Q: A few months ago, I lost one of my schnauzers. The remaining little guy seems sad, lethargic and all around depressed since the death of his buddy. Do dogs grieve the loss of another family pet like we do?
— L.G., New Franklin
A: Dogs do grieve the loss of another dog within the family structure. Having just dealt with this issue myself, I know without a shadow of a doubt that dogs do grieve.
First of all, dogs are pack animals and highly social. They develop bonds that can last the lifetime of the animal. Since we have become their “pack,” they bond with us, and if we have another pet, especially a dog, they will bond with their own species.
Dogs also can grieve the loss of an owner, as well.
The grieving period often lasts from weeks up to around 90 days, much the same as with human grief. Sometimes, it can last for up to a year, depending on the animal. Some have actually died from the loss of a companion or owner. The symptoms of grief are the same as with humans.
Depression is a common symptom of grief. This can include the lack of desire to play, eat, go for walks, many of the normal activities they used to do and share. This can actually lead to weight gain in some cases. Another symptom can be slight to severe separation anxiety. This can occur even if there had not been a problem with separation anxiety in the past. Isolation and becoming withdrawn are other symptoms that can occur in grieving dogs. Others can include change in sleeping habits or loss of appetite.
Help your dog overcome grief by spending time with it. Do not allow dogs to become picky eaters, but keep them on their normal daily routine. This will help a lot. Look into a new activity to share.
I noticed a few things going on with my black Labrador, Micah, when I suddenly lost my 10-year-old Lab, Caleb. Micah did not want to play with any of the toys that were Caleb’s favorites.
When I was trying to get Micah to play, I always made sure to use one of his favorite toys. It has been almost seven months, and Micah is just starting to go through the toy box again and pulling out other toys that he and Caleb shared. Until just the past few weeks, Micah had lost interest in playing with other dogs. With both of these, I did not force the issue of play.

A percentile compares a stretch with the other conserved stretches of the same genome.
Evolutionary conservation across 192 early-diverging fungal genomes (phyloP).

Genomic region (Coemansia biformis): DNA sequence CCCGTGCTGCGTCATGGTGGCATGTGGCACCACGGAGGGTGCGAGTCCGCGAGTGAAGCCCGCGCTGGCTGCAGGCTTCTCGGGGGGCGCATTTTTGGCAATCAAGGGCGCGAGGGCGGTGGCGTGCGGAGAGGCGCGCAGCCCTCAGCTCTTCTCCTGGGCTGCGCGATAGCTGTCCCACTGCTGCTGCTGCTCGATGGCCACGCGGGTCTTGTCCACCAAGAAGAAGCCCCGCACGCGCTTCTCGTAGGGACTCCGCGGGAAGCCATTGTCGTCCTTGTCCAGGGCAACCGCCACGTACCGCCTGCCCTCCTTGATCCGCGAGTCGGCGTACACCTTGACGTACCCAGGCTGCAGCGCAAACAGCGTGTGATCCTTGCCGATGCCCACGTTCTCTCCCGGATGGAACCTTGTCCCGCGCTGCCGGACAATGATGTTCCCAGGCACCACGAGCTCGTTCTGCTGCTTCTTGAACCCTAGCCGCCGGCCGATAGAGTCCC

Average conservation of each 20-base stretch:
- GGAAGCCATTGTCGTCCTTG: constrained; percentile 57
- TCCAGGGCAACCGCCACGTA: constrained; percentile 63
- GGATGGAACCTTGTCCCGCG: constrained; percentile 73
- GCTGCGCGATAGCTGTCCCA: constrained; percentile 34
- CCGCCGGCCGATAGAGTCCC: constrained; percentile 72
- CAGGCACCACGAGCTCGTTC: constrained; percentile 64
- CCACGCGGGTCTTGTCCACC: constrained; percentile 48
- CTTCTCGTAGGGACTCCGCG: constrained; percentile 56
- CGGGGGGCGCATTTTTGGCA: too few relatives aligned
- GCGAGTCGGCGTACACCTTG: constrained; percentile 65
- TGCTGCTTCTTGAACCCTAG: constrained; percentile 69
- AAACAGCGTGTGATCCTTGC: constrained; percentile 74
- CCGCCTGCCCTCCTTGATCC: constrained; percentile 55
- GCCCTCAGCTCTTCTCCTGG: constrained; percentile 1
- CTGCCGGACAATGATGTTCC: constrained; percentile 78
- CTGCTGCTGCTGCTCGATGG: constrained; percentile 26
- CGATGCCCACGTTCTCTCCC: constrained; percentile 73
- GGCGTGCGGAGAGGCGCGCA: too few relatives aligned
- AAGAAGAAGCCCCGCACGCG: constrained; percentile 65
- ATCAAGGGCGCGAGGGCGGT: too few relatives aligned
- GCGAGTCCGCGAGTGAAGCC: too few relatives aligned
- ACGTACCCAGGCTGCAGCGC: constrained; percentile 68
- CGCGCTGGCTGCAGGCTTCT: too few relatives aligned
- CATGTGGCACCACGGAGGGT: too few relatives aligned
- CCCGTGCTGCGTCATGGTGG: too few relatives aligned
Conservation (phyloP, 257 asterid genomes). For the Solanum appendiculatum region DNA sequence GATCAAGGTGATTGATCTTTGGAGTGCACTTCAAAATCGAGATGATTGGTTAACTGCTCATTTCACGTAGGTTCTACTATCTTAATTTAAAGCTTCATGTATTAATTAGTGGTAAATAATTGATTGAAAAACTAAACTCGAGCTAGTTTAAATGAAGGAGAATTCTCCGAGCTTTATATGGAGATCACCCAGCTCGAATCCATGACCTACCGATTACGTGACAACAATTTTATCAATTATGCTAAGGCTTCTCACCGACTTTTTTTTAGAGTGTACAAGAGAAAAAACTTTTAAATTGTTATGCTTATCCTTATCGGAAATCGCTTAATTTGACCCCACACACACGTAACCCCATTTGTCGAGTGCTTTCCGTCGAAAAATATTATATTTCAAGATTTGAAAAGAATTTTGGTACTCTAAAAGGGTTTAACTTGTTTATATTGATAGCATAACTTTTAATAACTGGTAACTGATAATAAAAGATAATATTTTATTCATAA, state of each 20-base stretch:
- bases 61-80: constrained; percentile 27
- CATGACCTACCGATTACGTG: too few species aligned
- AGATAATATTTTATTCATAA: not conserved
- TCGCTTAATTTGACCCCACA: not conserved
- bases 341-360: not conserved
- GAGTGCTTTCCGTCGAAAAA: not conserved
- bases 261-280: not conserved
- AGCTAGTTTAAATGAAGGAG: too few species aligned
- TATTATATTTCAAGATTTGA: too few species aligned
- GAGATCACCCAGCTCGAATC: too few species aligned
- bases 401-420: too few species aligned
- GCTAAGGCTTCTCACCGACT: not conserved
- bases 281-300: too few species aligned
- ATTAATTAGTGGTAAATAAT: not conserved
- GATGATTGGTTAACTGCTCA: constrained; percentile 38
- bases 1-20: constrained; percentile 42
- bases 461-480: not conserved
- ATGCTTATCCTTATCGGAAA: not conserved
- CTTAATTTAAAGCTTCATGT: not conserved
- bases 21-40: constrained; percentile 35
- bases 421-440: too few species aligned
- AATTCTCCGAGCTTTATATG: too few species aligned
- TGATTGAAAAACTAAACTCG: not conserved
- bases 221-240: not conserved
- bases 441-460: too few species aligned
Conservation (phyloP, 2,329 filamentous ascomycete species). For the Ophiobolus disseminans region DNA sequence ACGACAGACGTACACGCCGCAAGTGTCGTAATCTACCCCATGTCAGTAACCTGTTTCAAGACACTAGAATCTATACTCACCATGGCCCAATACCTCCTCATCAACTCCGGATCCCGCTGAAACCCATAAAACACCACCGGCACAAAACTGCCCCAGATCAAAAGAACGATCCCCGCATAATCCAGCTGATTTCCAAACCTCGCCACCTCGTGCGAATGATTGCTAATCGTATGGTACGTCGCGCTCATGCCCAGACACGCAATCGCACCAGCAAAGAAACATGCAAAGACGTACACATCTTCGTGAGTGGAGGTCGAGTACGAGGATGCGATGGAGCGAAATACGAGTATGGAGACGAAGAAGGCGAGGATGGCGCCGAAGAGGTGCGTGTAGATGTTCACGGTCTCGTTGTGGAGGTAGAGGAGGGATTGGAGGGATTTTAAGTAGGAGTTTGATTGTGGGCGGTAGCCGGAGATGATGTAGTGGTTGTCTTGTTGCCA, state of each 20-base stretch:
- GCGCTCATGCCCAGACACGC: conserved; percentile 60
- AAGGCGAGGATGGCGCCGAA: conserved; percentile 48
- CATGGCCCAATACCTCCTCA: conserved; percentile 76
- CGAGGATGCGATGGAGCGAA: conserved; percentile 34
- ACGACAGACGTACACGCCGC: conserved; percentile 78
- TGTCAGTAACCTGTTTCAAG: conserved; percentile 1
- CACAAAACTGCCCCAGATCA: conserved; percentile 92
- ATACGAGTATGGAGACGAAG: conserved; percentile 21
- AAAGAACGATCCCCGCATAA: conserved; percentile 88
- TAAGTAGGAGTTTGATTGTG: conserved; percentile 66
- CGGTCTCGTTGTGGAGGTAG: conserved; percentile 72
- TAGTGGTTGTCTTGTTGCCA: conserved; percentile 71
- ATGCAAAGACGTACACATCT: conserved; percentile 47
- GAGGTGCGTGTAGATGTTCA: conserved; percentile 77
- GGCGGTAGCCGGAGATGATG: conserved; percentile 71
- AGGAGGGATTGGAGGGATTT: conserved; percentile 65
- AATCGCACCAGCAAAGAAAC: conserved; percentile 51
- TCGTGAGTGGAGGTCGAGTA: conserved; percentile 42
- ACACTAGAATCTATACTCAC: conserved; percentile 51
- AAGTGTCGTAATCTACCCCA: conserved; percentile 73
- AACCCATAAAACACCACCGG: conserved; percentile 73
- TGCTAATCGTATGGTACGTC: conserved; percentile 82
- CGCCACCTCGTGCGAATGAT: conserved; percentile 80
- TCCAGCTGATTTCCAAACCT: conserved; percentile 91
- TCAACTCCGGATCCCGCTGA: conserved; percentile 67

After Caleb left us, I made sure Micah and I did special things. I entered Micah in an agility class so we would have something special between the two of us. We had been doing obedience since he was a puppy, but the agility was something that Caleb and I never did together so it was something special for Micah and me. I have also started doing some field training with him. This has helped us to heal and is unique only to us and our relationship.
Another thing that I noticed was that Micah gained about 10 pounds within a few weeks of Caleb’s passing. This was a cause of concern. We went to our veterinarian for a complete checkup, including blood work and a thyroid panel that came back normal. Grief and not having his buddy to run and play with caused the weight gain.
The most difficult thing for all of us is to not make the remaining dog into the dog we lost. They are unique and need to be loved and appreciated for who they are.
The timing of getting another companion is not set in stone. Some people will immediately go out and get a new dog or puppy. Whether you wait or not, it will depend on you. A new puppy or dog can help the healing process, as long as we are not trying to make the new dog into the dog we lost. That is hard because our hearts are so broken.
Having to say goodbye to a loved pet is one of the most difficult things we will ever do as pet owners. People who have never experienced the loss won’t understand. Share your memories of the love lost, and develop new and fun memories with your remaining friend. Time really does heal the heart. Why not try to heal together?
— Susan Jenkins,
Owner of Papp’s Dog Services in Akron; member of National Association of Dog Obedience Instructors and International Association of Canine Professionals
Please send questions about your pet to Kathy Antoniotti at the Beacon Journal, P.O. Box 640, Akron, OH 44309-0640; or send me an email to email@example.com. Please include your full name and address and a daytime phone number where you can be reached. I will forward your questions to the expert I think is best suited to answer your particular problem. Phoned-in messages will not be taken.